Prime Minister Jacinda Ardern has called an "important" public health directive that was published on official Unite Against COVID-19 social media pages as "oversimplified" and "wrong".
The message, which was published on Friday, said, "If you're in south or west Auckland, please have a test".
The message contradicted earlier guidelines issued by the Ministry of Health, with both Health Minister Chris Hipkins and Director-General of Health Dr Ashley Bloomfield urging those in good health to stay away from testing centres so workers could prioritise symptomatic people.
Posts with this message have since been removed from all Unite Against COVID-19 pages.
Ardern said while the detail within the message was correct, these posts are not what health officials are currently asking.
"It was wrong, it was over-simplified, and we're working very hard now to deal with what that's created with the community and making sure that, of course, we're correcting that," she said during a press conference on Sunday.
"I haven't seen it, but I'm told within the message itself, I'm told the details were correct, the topline messaging was simply over-simplified and it was incorrect. So we will keep correcting that."
She said the message made her "incredibly angry" due to the importance of being clear and direct with what protocols health officials ask the public to follow.
"It's made an ask that's just not correct. We are not asking every single person in west and south Auckland to get a test. That is not our ask, that's not what we're encouraging," Ardern said.
"We're asking people who have cold symptoms, who have flu symptoms and if they have any connection to the cases that we're currently very focussed on, those are the individuals who we want tested."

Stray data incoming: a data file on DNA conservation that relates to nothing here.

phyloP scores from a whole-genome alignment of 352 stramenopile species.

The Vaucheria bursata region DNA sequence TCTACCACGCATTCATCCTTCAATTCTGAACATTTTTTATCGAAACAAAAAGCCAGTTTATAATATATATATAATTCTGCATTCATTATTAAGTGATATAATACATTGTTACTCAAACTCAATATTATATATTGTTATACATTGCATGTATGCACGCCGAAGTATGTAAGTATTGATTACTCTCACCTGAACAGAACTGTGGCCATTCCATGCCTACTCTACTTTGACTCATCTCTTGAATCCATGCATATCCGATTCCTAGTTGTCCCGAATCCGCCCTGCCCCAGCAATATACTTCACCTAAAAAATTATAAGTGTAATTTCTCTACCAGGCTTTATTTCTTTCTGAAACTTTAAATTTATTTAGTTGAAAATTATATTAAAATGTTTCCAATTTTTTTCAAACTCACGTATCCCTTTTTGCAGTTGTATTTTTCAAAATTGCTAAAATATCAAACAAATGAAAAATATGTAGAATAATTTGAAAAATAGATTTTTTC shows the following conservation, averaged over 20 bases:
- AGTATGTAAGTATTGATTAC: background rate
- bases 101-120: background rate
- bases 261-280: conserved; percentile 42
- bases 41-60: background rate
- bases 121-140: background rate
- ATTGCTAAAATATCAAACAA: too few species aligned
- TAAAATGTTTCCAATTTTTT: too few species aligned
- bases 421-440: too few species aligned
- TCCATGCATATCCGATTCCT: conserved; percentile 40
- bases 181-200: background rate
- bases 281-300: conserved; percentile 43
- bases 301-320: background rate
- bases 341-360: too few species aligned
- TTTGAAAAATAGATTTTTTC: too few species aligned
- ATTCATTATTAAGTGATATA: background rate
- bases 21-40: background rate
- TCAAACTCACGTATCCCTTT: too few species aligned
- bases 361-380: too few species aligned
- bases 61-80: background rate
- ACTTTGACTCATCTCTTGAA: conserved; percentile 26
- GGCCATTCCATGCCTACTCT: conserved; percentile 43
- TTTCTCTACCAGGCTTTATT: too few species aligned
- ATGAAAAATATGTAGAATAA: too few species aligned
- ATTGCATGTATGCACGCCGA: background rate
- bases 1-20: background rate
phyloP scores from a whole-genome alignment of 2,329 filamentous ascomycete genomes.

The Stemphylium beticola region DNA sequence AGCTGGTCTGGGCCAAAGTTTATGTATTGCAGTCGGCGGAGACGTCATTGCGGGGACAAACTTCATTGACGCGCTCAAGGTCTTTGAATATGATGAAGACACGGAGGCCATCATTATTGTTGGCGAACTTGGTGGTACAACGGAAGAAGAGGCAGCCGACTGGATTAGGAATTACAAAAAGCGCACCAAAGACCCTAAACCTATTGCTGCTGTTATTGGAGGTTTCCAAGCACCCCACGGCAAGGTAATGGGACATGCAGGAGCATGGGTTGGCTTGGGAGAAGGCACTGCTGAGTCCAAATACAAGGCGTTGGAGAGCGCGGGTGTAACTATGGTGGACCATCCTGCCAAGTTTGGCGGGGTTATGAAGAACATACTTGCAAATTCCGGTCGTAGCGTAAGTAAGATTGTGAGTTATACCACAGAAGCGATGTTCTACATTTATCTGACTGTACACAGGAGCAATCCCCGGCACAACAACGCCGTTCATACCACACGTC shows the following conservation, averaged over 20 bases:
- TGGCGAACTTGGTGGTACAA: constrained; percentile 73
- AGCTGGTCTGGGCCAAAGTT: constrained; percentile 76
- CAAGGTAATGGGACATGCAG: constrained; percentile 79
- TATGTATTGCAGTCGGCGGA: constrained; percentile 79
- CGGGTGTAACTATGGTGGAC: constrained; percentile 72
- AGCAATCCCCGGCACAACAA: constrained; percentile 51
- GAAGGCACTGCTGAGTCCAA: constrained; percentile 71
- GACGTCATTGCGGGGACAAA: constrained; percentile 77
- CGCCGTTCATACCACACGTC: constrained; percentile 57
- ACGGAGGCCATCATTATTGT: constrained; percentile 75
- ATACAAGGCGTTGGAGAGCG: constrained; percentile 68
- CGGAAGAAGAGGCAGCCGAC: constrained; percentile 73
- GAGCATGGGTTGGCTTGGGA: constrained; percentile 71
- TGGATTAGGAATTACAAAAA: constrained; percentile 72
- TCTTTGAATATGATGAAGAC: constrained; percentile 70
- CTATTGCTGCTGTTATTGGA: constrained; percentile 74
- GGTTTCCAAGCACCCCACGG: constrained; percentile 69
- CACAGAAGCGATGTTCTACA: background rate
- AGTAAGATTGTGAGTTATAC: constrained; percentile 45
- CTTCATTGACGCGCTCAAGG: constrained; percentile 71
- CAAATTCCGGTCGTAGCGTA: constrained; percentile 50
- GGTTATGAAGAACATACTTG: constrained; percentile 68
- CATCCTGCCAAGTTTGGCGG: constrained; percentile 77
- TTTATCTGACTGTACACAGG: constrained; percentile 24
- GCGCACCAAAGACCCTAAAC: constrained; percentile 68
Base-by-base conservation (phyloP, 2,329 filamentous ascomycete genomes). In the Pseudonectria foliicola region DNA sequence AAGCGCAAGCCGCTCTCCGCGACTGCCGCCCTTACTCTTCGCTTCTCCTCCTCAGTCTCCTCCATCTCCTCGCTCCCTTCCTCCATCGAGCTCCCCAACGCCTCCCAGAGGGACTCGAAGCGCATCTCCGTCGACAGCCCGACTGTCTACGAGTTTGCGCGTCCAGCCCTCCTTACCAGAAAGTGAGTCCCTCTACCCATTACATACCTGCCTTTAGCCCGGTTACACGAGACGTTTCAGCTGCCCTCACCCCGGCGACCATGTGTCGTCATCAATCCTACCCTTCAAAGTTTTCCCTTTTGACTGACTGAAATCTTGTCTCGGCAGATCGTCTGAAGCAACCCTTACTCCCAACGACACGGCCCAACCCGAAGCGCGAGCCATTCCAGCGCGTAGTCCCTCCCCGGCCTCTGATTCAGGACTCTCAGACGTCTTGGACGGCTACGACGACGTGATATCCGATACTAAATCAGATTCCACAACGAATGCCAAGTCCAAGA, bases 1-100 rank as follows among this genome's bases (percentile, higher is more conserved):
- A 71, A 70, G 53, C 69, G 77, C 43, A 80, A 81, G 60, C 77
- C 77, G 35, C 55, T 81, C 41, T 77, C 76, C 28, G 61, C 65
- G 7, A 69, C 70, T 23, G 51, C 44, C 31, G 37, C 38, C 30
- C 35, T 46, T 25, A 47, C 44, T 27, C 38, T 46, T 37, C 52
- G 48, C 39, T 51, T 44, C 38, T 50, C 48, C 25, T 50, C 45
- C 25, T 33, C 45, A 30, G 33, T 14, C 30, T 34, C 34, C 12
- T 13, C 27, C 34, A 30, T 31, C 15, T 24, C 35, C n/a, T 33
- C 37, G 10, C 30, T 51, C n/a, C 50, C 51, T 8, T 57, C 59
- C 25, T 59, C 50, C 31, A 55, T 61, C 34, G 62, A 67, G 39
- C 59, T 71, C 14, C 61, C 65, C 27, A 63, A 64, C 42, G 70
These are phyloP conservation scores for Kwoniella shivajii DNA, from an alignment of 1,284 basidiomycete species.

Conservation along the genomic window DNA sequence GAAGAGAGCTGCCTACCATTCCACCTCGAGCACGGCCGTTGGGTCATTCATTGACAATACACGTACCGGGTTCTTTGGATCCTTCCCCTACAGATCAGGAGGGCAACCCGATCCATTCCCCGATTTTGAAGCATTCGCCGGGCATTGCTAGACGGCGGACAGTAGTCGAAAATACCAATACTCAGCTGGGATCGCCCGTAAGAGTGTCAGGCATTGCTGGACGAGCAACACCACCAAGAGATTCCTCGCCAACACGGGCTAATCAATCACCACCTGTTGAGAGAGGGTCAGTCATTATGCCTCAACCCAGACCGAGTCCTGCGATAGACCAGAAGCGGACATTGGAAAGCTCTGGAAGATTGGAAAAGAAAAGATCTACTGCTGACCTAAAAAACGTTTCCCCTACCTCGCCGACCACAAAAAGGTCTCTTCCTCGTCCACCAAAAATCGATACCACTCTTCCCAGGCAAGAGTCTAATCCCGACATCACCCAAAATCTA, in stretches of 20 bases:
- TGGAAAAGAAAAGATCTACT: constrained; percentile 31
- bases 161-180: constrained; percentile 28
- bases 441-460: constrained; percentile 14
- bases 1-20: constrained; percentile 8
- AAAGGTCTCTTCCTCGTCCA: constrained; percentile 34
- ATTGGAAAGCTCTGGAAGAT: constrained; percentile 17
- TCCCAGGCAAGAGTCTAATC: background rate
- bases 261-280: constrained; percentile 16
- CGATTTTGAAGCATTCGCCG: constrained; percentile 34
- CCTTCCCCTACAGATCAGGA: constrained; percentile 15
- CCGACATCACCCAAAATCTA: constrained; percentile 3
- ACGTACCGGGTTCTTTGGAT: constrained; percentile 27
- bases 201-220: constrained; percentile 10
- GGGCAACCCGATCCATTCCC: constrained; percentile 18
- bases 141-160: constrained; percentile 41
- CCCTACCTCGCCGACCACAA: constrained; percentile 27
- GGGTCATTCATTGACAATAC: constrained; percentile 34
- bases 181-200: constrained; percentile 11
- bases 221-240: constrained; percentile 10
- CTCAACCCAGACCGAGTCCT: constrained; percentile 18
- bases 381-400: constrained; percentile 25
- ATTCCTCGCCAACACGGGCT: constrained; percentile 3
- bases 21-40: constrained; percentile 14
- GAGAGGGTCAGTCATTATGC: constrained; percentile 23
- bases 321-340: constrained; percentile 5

She added while there is asymptomatic testing being undertaken in certain places, she's not asking west and south Auckland residents to get a test "without reason" at this point in time.
Ardern said an "issue" within government agencies is that not all communication is individually signed off by her, so there needs to be processes in place to ensure there isn't an "oversimplification of messaging".
"We just can't afford to have messages like that go out incorrectly," she said.
"Everything you've heard from this podium [during press conferences] consistently has said the same thing. Someone who unfortunately has been working on the [communications] hasn't adhered to what is being said here."
The 'advice' in the now-deleted social media posts caused confusion among Aucklanders, with one woman claiming Healthline hadn't been briefed on the updated information.
"I just called Healthline to ask about the test, and I was told that they weren't briefed about this. What's the deal? We are in west Auckland and [have] no symptoms. Should we go get a test? And will the children need testing too?"
In response to concern over the social media posts and to clarify its testing message, a COVID-19 all-of-government spokesperson said in a statement on Sunday that widespread testing remains a "critical part" of eliminating the virus, especially for those who have come into contact with confirmed or probable cases.
"We've seen from this resurgence that a number of workplaces and other social and religious venues have been affected. That's why we are encouraging people located in south or west Auckland who have either been in contact with a confirmed or probable case, or have been at one of the workplaces or religious venues, to get tested, even if they don't have symptoms," they said.
"We are also encouraging those who have a greater risk of poor health outcomes if they were to get COVID-19, to get a test as well. If in doubt, it's best to get a test. Our ability to stop this virus comes down to ensuring we track it and contain it before it spreads further."
They didn't mention asymptomatic testing directly.